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Additional comments to W3C Patent Policy Framework Working Draft

From: Evelio Perez-Albuerne <thoth256@us.net>
Date: Tue, 9 Oct 2001 20:43:36 -0400
To: www-patentpolicy-comment@w3.org
Message-ID: <3BC36178.25745.322B6D@localhost>
I am happy that the W3C has agreed to extend the review 
period for the Patent Policy Draft in response to the many 
comments (including mine) that they received. I have tried to 
follow the W3C recommendations for comments as outlined in 
the “Response to Public Comments on the W3C Patent Policy 
Framework Working Draft” 
(http://www.w3.org/2001/10/patent-response).

In response to the W3C’s questions regarding the elements of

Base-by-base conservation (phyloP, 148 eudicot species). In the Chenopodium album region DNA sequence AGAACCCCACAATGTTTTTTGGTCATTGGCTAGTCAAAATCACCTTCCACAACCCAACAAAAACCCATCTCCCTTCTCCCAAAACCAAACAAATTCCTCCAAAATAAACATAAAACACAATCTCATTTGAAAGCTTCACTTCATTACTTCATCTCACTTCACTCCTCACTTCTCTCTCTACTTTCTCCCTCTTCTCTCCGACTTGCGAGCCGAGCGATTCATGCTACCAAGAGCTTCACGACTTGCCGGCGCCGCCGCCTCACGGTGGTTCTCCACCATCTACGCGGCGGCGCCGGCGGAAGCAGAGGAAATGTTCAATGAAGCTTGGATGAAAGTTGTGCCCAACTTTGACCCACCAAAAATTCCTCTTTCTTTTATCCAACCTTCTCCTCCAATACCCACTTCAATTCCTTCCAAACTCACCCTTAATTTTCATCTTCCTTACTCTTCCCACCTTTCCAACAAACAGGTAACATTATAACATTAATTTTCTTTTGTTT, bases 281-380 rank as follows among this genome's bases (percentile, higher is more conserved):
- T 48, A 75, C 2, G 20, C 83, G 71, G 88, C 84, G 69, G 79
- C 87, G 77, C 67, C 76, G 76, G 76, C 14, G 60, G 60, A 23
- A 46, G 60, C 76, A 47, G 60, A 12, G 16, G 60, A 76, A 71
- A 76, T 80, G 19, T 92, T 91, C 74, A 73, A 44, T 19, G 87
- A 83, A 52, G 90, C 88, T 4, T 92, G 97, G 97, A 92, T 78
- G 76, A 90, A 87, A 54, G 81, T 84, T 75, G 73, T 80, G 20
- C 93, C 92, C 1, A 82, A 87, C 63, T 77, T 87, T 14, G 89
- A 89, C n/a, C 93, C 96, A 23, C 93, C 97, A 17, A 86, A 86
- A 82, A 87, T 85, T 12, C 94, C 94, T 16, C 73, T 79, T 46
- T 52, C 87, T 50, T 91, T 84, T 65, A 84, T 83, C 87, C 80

the proposal that I object to:
1) I have no objections to a requirement for disclosure 
provisions, although I believe that the disclosure requirements 
need to be expanded and strengthened (as outlined in detail 
below).
2) I have no objections to a procedure for launching new 
standards development activities as Royalty-Free Licensing 
Mode activities.
3) I have strong objections to the outlined procedure for 
launching new standards development activities as Reasonable 
and Non-Discriminatory (RAND) Licensing Mode activities.

In the interest of brevity and readability, I will refer Working 
Groups with charters that specify that they will operate in a 
RAND licensing mode as “RAND Working Groups” and those 
whose charters specify they will operate in a Royalty-Free (RF)